Because in July I think of you a little more
I was six when you were born. With you as a baby, I wanted to be a big girl and help mom. One day I asked to take a nap with you. We were lying on the playroom floor and you peed on me and the blankets. This dimmed some of the romance of having a baby brother.
You were like an only child. You weren’t close enough in age with us three older kids, nor the two youngest. So you learned to entertain and challenge yourself. You would put on your running shorts and jump over cardboard boxes you stacked at one end of the living room. If you succeeded, the pile was raised a bit. Run and jump. Run and jump. Jumping boy, we called you. Sometimes you talked me into joining you. You were too darn cute to say no to.
You loved hats. You had a cowboy hat, Daniel Boone coonskin hat, and a fireman’s hat. Uncle Dick came over once and put on one of your hats and sat on your small trike you rode through the kitchen and living room. Of course his legs went over the handlebars, while yours went under. You laughed so hard when you saw him and then asked him to do more.
Once I saved my money and took you to a movie. It was just the two of us. We got to the mall early and wandered up and down. Then for a snack we bought some bulk trail mix. Then when I counted my money to buy the tickets, I was 10 cents short. We wandered the mall searching the floor for a dime or two nickels. We didn’t even find a penny. What to do? We couldn’t get tickets to the movie and mom wasn’t picking us up for another 2 hours. Finally, minutes before the movie began, I walked back to the small shop where I had bought the trail mix and asked the employee if we could return ten cents worth of nuts so we could go to the movies. He looked a bit puzzled until I explained with an embarrassed face that we were a dime short of our movie tickets. He took the bag and weighed out ten cents worth, maybe half a bite, and then handed us a dime. We skedaddled, bought our tickets, and only dared laugh about it when we were safely in the darkened theater.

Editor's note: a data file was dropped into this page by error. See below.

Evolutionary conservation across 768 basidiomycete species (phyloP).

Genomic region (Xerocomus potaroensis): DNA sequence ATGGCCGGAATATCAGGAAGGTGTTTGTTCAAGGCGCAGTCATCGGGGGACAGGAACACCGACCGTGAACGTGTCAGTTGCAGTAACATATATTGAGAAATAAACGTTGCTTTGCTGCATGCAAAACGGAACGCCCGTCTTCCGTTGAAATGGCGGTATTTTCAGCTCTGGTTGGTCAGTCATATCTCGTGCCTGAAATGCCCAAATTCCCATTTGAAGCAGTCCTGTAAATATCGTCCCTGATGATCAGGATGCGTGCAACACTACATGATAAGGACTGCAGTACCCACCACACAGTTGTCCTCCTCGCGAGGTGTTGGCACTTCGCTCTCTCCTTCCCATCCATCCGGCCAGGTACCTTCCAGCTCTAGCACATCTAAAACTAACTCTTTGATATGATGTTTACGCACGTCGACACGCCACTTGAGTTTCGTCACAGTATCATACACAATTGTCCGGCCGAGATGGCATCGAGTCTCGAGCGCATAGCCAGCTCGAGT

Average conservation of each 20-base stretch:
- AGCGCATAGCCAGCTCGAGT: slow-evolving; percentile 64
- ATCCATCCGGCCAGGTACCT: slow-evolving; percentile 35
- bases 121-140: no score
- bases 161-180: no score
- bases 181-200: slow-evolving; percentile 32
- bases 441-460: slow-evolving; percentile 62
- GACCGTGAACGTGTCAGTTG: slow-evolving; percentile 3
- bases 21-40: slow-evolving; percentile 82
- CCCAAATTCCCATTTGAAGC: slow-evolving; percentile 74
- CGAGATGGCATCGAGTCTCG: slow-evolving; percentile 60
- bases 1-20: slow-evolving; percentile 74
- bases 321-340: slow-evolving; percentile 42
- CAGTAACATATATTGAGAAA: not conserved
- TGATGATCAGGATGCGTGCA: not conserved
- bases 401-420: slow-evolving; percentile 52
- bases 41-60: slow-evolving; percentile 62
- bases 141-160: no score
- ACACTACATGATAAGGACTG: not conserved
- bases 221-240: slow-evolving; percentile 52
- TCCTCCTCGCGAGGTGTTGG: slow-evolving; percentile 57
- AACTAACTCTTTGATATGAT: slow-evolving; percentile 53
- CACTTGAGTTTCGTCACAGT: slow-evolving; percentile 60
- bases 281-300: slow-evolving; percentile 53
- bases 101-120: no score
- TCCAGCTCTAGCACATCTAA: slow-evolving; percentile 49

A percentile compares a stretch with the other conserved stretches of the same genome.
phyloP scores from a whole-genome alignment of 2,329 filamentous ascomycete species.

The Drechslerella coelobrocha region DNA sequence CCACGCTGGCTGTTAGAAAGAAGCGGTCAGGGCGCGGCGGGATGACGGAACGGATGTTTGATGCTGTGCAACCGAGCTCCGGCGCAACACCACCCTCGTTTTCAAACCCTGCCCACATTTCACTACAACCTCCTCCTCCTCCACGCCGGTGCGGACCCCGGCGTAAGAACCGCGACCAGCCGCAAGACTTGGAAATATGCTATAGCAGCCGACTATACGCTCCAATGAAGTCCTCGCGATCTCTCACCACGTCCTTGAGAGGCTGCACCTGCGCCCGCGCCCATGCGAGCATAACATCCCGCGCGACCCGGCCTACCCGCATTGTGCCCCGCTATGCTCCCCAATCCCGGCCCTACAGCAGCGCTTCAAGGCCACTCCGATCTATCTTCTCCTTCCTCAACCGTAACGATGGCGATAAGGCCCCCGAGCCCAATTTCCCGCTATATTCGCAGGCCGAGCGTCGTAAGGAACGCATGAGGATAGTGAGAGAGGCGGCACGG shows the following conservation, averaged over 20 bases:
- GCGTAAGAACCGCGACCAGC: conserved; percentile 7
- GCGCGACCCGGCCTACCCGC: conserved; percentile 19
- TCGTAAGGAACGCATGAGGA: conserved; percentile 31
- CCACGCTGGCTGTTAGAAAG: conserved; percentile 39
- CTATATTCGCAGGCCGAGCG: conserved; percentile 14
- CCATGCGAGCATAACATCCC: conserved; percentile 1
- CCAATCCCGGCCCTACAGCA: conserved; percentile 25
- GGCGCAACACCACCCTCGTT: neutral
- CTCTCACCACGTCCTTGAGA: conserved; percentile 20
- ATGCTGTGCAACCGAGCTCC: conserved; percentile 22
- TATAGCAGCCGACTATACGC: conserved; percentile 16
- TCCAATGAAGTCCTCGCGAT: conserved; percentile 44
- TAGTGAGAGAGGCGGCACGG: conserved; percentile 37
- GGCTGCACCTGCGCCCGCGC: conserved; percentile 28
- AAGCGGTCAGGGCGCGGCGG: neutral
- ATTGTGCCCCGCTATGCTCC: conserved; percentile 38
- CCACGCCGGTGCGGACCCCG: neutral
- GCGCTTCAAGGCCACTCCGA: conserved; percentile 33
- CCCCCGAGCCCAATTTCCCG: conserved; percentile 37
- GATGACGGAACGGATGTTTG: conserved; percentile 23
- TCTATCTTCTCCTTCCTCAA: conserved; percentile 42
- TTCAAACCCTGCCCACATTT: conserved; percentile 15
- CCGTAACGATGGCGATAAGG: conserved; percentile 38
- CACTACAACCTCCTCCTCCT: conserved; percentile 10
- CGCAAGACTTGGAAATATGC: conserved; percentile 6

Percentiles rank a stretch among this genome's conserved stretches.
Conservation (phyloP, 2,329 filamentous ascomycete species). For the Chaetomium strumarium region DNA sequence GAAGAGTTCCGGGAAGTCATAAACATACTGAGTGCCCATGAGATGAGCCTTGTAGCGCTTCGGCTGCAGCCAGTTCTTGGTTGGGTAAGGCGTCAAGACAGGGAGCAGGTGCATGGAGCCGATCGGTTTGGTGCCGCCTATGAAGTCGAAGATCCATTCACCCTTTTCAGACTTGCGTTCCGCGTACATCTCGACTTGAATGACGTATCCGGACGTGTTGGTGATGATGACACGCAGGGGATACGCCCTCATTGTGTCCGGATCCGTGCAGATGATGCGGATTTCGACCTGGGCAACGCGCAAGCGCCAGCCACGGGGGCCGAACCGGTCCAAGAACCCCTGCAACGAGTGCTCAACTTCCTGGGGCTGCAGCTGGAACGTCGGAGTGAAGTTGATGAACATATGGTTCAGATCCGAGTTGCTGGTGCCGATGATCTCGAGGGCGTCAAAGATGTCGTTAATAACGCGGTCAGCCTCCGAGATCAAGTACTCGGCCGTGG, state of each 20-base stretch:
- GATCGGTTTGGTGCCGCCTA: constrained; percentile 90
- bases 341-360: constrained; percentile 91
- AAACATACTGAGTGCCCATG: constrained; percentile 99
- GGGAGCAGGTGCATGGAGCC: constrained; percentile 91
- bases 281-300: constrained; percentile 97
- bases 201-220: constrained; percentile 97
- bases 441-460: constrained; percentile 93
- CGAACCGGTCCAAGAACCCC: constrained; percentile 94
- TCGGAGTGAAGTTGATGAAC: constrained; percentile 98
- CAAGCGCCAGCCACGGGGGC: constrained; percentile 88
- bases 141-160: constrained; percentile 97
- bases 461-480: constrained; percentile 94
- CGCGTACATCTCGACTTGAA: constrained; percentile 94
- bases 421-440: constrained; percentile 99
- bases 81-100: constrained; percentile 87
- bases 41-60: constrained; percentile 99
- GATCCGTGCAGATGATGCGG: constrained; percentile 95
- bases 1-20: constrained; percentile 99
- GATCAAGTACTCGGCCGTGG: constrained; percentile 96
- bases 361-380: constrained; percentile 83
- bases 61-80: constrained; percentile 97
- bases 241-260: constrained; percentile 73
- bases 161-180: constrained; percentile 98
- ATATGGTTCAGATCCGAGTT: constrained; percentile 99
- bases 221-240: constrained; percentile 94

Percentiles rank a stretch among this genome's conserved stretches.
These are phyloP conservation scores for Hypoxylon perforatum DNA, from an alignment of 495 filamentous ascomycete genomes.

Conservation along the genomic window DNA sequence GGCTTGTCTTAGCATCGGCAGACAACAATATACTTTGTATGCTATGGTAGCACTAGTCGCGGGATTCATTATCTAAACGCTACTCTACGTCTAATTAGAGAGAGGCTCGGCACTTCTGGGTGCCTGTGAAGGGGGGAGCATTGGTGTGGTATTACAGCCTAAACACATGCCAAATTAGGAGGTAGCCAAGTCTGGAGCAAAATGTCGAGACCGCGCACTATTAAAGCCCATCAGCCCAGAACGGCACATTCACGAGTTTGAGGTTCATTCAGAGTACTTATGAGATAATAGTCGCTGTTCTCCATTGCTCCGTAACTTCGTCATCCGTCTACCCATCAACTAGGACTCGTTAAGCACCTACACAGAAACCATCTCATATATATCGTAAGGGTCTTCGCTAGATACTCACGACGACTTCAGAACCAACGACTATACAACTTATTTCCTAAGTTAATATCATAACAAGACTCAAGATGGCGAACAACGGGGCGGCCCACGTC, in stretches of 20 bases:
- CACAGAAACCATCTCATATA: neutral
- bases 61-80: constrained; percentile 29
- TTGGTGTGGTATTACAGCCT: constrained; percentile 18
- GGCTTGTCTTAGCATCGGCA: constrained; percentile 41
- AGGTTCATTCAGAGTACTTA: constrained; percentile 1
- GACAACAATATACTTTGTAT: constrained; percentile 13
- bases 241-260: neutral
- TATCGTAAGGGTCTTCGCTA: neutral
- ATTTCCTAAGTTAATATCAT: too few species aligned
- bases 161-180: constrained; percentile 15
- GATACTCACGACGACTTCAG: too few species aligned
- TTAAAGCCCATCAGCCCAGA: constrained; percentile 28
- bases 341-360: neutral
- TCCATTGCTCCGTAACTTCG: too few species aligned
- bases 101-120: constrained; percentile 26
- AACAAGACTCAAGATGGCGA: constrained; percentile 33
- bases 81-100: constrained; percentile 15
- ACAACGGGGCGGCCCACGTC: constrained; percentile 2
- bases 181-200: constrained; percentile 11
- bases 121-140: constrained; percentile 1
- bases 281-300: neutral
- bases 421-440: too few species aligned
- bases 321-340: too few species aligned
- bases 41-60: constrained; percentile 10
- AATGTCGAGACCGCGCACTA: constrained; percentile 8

As I was leaving our church’s youth group, you were joining. You were on the basketball team and not a very good player that first year, but you practiced and practiced and became one of the star players. Day after day you would bounce the ball and shot in our gravel driveway. You also watched a lot of basketball games on TV, studying them. You had determination and patience to get what you wanted.
As a teenager and you were tall and so skinny, like the rest of us, but you wanted some muscles. Ingenuity, that is what you had. You claimed all the logs delivered for fire wood as your own and sawed and chopped all that wood by hand to develop muscles. We didn’t have a weight set or the money to buy one, so you made your own. You started lifting cinder blocks, one on each end of a thick rod. These were your barbells. Muscles developed and your neck thickened.
You developed a sense of humor as you matured. You could tell dry, dull stories that soon had everyone laughing and clutching their gut. You and another brother loved to play off one another and could keep us in stitches for a long time. I have precious memories of laughing in your presence.
You were a groomsman at Curtis’s and my wedding. I remember you smiling above your peach tuxedo tie nipping in your white starched shirt, greeting and seating guests, cracking jokes at the reception, and hugging me good-by.